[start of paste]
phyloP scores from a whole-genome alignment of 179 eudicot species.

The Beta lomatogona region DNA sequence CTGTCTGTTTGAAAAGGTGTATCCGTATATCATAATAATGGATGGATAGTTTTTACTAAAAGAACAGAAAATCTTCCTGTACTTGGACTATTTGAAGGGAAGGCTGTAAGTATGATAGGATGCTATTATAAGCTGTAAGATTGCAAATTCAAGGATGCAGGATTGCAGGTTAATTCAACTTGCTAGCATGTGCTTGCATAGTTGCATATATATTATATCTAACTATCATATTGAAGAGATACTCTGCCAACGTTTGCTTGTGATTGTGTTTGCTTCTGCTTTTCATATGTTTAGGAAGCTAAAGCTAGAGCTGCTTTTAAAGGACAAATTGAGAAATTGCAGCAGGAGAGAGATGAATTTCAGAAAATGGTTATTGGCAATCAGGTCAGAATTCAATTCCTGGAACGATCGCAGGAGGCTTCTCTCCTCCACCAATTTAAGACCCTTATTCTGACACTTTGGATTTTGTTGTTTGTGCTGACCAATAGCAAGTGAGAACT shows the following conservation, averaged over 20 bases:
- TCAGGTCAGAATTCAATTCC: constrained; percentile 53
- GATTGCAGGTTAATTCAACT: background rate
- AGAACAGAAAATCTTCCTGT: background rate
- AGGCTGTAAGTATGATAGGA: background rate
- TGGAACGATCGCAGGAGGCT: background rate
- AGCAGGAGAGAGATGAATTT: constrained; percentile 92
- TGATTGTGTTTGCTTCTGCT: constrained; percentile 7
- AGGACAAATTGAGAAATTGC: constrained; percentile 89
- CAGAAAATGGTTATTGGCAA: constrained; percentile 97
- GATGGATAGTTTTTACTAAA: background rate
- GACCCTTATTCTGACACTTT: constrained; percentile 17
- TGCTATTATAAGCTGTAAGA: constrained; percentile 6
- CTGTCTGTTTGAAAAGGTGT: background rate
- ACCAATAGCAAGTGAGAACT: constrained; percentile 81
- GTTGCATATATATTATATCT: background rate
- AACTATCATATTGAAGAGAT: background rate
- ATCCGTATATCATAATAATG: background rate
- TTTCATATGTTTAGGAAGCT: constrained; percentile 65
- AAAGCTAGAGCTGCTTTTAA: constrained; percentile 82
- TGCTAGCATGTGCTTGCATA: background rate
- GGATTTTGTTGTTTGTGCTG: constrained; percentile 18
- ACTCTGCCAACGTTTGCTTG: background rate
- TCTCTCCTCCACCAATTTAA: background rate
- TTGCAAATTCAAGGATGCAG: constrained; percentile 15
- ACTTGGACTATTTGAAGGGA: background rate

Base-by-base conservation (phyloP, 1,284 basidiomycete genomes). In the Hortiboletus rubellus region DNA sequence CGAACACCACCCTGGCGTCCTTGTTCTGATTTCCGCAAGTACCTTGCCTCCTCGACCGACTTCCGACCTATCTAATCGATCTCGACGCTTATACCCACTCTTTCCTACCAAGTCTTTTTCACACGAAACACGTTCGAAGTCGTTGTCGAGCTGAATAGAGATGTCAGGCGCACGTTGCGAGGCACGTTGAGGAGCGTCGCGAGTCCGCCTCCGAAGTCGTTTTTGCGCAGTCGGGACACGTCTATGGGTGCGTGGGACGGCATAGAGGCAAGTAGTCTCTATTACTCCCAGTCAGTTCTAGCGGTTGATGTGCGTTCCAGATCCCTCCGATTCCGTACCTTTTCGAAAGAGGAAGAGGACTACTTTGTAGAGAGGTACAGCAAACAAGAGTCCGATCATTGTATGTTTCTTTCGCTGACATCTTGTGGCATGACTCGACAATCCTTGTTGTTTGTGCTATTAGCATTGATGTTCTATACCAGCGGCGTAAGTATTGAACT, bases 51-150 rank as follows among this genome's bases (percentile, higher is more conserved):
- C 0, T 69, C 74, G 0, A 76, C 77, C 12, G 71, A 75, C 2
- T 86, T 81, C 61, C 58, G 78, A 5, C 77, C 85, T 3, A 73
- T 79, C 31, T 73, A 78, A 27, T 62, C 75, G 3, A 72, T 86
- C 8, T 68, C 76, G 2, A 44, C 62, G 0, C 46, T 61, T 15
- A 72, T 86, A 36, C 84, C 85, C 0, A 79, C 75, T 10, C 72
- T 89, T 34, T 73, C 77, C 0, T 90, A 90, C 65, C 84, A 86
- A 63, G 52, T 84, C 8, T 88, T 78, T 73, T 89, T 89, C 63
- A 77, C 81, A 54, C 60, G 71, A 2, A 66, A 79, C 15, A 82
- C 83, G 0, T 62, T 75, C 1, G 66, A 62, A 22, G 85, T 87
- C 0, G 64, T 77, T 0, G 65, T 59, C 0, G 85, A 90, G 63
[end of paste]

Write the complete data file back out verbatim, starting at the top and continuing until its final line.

phyloP scores from a whole-genome alignment of 179 eudicot species.

The Beta lomatogona region DNA sequence CTGTCTGTTTGAAAAGGTGTATCCGTATATCATAATAATGGATGGATAGTTTTTACTAAAAGAACAGAAAATCTTCCTGTACTTGGACTATTTGAAGGGAAGGCTGTAAGTATGATAGGATGCTATTATAAGCTGTAAGATTGCAAATTCAAGGATGCAGGATTGCAGGTTAATTCAACTTGCTAGCATGTGCTTGCATAGTTGCATATATATTATATCTAACTATCATATTGAAGAGATACTCTGCCAACGTTTGCTTGTGATTGTGTTTGCTTCTGCTTTTCATATGTTTAGGAAGCTAAAGCTAGAGCTGCTTTTAAAGGACAAATTGAGAAATTGCAGCAGGAGAGAGATGAATTTCAGAAAATGGTTATTGGCAATCAGGTCAGAATTCAATTCCTGGAACGATCGCAGGAGGCTTCTCTCCTCCACCAATTTAAGACCCTTATTCTGACACTTTGGATTTTGTTGTTTGTGCTGACCAATAGCAAGTGAGAACT shows the following conservation, averaged over 20 bases:
- TCAGGTCAGAATTCAATTCC: constrained; percentile 53
- GATTGCAGGTTAATTCAACT: background rate
- AGAACAGAAAATCTTCCTGT: background rate
- AGGCTGTAAGTATGATAGGA: background rate
- TGGAACGATCGCAGGAGGCT: background rate
- AGCAGGAGAGAGATGAATTT: constrained; percentile 92
- TGATTGTGTTTGCTTCTGCT: constrained; percentile 7
- AGGACAAATTGAGAAATTGC: constrained; percentile 89
- CAGAAAATGGTTATTGGCAA: constrained; percentile 97
- GATGGATAGTTTTTACTAAA: background rate
- GACCCTTATTCTGACACTTT: constrained; percentile 17
- TGCTATTATAAGCTGTAAGA: constrained; percentile 6
- CTGTCTGTTTGAAAAGGTGT: background rate
- ACCAATAGCAAGTGAGAACT: constrained; percentile 81
- GTTGCATATATATTATATCT: background rate
- AACTATCATATTGAAGAGAT: background rate
- ATCCGTATATCATAATAATG: background rate
- TTTCATATGTTTAGGAAGCT: constrained; percentile 65
- AAAGCTAGAGCTGCTTTTAA: constrained; percentile 82
- TGCTAGCATGTGCTTGCATA: background rate
- GGATTTTGTTGTTTGTGCTG: constrained; percentile 18
- ACTCTGCCAACGTTTGCTTG: background rate
- TCTCTCCTCCACCAATTTAA: background rate
- TTGCAAATTCAAGGATGCAG: constrained; percentile 15
- ACTTGGACTATTTGAAGGGA: background rate

Base-by-base conservation (phyloP, 1,284 basidiomycete genomes). In the Hortiboletus rubellus region DNA sequence CGAACACCACCCTGGCGTCCTTGTTCTGATTTCCGCAAGTACCTTGCCTCCTCGACCGACTTCCGACCTATCTAATCGATCTCGACGCTTATACCCACTCTTTCCTACCAAGTCTTTTTCACACGAAACACGTTCGAAGTCGTTGTCGAGCTGAATAGAGATGTCAGGCGCACGTTGCGAGGCACGTTGAGGAGCGTCGCGAGTCCGCCTCCGAAGTCGTTTTTGCGCAGTCGGGACACGTCTATGGGTGCGTGGGACGGCATAGAGGCAAGTAGTCTCTATTACTCCCAGTCAGTTCTAGCGGTTGATGTGCGTTCCAGATCCCTCCGATTCCGTACCTTTTCGAAAGAGGAAGAGGACTACTTTGTAGAGAGGTACAGCAAACAAGAGTCCGATCATTGTATGTTTCTTTCGCTGACATCTTGTGGCATGACTCGACAATCCTTGTTGTTTGTGCTATTAGCATTGATGTTCTATACCAGCGGCGTAAGTATTGAACT, bases 51-150 rank as follows among this genome's bases (percentile, higher is more conserved):
- C 0, T 69, C 74, G 0, A 76, C 77, C 12, G 71, A 75, C 2
- T 86, T 81, C 61, C 58, G 78, A 5, C 77, C 85, T 3, A 73
- T 79, C 31, T 73, A 78, A 27, T 62, C 75, G 3, A 72, T 86
- C 8, T 68, C 76, G 2, A 44, C 62, G 0, C 46, T 61, T 15
- A 72, T 86, A 36, C 84, C 85, C 0, A 79, C 75, T 10, C 72
- T 89, T 34, T 73, C 77, C 0, T 90, A 90, C 65, C 84, A 86
- A 63, G 52, T 84, C 8, T 88, T 78, T 73, T 89, T 89, C 63
- A 77, C 81, A 54, C 60, G 71, A 2, A 66, A 79, C 15, A 82
- C 83, G 0, T 62, T 75, C 1, G 66, A 62, A 22, G 85, T 87
- C 0, G 64, T 77, T 0, G 65, T 59, C 0, G 85, A 90, G 63